The Fit Life – 2019.10 – It’s a Mom Thing
“Incontinence: It’s a mid-laugh crisis”
We have a deadly combo of Sprints, skipping and box jumps in a workout coming up. Yikes this one is looking tough! As the Coach finishes the explanation and we divide to start conquering, we see a few women head to the ladies room to prepare for the workout. All that jumping is not going to be good they yell! And then, as we go through the workout, a few more head out. What are they all trying to avoid?
With a slight chirp at them for doing their business, they chirp back:
“You try having 3 kids and skipping… This is supposed to happen.”
Yes, this does happen but NO, you don’t have to live with it. Stress incontinence (bladder leakage) is something that can be improved or even corrected. And we are hoping that you can help us in changing that “normal”.
Prepping your workout or leaving half way through, isn’t something you need to deal with. We can improve the function of the pelvic floor and put a smile on that face when jumping comes up in a workout.
Now let’s learn about the causes, fixes and recommendations to resolve what all of us ladies think is “normal”.
Why does this happen?
There is an increase in intra-abdominal pressure, which places pressure on your organs and pelvic floor. This extra stress can cause urinary incontinence, or bladder leakage.
- Changes in hormone levels
- Weakness or tightness in the pelvic floor or sphincter muscles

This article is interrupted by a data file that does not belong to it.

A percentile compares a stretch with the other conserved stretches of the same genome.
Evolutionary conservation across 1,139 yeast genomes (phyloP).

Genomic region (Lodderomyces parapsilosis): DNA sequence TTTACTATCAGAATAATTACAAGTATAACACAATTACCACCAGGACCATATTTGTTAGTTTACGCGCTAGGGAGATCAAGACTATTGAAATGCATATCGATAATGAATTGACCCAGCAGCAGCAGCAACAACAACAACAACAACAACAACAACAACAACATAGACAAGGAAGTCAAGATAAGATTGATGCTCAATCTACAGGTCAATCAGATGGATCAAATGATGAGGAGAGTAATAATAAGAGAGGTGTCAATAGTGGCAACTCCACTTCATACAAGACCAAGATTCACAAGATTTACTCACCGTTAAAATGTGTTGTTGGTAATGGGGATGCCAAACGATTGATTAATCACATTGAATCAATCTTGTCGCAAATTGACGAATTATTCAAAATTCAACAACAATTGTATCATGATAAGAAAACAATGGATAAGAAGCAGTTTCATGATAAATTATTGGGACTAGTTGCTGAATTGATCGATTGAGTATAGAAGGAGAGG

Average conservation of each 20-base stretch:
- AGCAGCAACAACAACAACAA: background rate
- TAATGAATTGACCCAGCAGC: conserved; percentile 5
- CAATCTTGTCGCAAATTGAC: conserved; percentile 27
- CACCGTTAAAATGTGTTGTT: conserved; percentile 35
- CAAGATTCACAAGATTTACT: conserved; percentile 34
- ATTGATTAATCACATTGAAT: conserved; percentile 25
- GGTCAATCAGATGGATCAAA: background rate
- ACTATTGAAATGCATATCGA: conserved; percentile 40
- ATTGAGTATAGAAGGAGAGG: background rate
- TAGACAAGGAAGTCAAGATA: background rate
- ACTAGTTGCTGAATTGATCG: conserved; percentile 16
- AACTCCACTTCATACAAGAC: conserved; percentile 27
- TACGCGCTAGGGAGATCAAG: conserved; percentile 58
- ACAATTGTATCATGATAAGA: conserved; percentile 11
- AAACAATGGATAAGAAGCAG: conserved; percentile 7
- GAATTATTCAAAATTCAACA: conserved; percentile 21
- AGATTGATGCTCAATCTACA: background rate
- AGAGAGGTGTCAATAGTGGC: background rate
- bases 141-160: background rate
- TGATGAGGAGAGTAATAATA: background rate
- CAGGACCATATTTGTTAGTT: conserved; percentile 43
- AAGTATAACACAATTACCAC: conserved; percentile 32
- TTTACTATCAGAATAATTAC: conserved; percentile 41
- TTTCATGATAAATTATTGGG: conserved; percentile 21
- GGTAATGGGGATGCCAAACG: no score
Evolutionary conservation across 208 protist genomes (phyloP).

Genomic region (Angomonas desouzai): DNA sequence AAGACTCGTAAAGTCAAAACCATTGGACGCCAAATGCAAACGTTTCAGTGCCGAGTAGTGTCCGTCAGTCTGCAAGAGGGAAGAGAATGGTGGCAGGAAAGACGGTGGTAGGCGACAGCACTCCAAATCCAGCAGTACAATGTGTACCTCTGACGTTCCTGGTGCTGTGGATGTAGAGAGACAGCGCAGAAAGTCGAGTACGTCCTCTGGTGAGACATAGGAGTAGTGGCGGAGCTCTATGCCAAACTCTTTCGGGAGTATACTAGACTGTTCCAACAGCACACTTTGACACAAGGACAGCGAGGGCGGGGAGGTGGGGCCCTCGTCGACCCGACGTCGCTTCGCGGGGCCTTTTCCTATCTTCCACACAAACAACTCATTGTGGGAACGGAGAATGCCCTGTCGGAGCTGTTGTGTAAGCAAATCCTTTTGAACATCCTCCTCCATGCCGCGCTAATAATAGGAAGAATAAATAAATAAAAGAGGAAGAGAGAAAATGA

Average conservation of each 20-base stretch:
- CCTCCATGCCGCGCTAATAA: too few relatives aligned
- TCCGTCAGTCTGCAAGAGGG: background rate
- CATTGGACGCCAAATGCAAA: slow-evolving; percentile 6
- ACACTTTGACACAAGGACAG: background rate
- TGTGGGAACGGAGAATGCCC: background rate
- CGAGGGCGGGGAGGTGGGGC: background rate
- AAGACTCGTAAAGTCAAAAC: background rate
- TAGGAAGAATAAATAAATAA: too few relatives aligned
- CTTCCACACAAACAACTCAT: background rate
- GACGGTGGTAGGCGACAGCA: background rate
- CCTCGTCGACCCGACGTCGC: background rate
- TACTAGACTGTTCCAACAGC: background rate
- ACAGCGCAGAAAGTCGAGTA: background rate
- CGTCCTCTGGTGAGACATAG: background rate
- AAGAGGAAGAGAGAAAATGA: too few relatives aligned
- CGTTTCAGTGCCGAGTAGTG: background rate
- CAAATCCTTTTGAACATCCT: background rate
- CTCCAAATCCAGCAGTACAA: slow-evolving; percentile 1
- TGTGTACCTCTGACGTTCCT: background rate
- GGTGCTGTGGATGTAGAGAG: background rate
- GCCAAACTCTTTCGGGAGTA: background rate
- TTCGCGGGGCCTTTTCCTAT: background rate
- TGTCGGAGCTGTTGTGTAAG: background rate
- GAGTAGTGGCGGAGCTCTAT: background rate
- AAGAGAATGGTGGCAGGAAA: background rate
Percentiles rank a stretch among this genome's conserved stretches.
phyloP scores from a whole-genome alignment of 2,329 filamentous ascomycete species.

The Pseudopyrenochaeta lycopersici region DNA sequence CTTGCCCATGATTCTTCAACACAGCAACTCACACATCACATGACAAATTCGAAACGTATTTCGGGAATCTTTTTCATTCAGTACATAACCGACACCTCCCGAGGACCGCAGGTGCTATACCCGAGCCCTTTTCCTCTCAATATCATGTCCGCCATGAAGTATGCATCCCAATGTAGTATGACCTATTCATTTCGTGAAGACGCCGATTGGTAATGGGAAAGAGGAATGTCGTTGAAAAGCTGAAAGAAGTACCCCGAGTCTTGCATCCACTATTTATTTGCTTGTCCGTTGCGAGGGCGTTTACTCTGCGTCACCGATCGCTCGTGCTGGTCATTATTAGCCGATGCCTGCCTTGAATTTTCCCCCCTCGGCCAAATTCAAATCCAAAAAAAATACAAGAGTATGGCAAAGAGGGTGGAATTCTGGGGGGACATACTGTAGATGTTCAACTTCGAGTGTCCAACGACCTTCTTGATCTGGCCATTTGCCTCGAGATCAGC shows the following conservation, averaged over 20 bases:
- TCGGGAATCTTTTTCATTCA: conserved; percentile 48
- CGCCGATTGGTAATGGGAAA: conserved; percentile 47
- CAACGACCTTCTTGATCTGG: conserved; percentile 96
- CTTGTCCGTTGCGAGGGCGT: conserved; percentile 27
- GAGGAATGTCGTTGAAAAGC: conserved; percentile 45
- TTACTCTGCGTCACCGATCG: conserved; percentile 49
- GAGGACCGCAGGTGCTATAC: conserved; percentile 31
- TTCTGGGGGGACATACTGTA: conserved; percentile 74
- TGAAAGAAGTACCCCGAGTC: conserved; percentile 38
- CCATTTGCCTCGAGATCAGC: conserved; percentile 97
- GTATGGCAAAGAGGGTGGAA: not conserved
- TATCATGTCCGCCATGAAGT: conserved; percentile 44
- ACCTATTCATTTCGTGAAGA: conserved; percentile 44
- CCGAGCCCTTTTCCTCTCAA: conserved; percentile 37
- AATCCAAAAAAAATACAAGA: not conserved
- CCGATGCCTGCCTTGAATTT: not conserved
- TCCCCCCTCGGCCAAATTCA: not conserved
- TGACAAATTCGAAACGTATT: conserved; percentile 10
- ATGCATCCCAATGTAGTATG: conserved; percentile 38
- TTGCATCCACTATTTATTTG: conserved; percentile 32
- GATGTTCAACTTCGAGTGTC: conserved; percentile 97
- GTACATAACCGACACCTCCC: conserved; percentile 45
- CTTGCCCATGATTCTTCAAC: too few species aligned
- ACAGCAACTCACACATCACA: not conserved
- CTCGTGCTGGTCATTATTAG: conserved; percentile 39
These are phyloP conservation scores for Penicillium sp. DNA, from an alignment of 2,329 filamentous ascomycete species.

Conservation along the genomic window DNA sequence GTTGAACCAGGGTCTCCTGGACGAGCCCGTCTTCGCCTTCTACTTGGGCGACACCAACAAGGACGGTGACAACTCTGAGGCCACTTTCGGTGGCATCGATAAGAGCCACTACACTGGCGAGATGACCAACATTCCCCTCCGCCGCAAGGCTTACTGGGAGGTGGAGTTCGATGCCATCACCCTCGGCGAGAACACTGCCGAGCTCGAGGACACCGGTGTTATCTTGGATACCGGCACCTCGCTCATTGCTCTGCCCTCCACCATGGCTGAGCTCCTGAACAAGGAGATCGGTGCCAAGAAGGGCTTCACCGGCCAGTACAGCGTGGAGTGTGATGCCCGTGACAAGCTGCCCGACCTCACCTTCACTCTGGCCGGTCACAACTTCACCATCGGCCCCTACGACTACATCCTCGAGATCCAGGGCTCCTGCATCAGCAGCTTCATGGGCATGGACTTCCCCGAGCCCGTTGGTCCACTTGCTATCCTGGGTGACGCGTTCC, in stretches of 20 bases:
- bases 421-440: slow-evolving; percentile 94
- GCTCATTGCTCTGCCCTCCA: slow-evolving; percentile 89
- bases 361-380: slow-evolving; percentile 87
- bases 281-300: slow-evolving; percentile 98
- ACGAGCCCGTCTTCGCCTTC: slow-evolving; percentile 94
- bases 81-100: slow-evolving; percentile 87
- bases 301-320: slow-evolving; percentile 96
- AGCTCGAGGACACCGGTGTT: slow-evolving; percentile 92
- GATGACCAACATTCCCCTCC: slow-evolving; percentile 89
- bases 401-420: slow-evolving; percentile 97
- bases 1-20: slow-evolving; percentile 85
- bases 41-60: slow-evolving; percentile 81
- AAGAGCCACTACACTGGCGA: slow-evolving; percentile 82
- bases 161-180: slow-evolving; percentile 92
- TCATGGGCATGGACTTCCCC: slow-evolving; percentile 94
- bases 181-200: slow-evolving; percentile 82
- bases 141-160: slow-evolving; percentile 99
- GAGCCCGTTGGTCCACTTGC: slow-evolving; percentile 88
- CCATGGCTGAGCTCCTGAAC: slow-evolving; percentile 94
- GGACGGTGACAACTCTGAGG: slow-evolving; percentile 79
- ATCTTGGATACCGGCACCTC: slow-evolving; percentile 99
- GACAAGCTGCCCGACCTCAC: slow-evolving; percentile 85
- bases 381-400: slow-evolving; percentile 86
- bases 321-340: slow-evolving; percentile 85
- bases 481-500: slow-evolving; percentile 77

How can you help it?
A healthy, functional pelvic floor needs to have balance between tightness and relaxation. It needs to be able to contract but also needs the ability to relax.
Kegels?!? Yes and No. 🙂 Kegels were designed to strengthen the muscles of the pelvic floor. So these exercises are great for someone who needs to strengthen their pelvic floor… But what if your muscles are too strong or tight already? Should you be doing a million Kegels? That is the last thing you should be doing…
Yikes this sounds complicated – well yes, it can be.
Who can help?
Since this is a complicated subject but one that could have a huge impact on your day to day life, we recommend seeing a professional. You will start with a proper pelvic floor assessment from a pelvic floor physiotherapist, who can work with you to develop the right plan for you. They can direct you to tighten or release the pelvic floor and help you re-condition those muscles to work properly. They can also let you know what exercises may be good to avoid until your floor is ready to be used in that way again.
Who do we trust?
We are very lucky to have access to many great professionals and resources in our community! We have had tremendous success with the clients that have worked with these professionals and we are excited to help all of you resolve the issues you may have.
A Body In Motion – Pelvic Floor Physiotherapist
Sara Bogdon – Pelvic Floor Physiotherapist
Camie Gedja – Pilates Instructor (@bluebirdpilates)
PS: If you are looking for an amazing “Workout Resource” for expecting moms and post natal moms please check this out!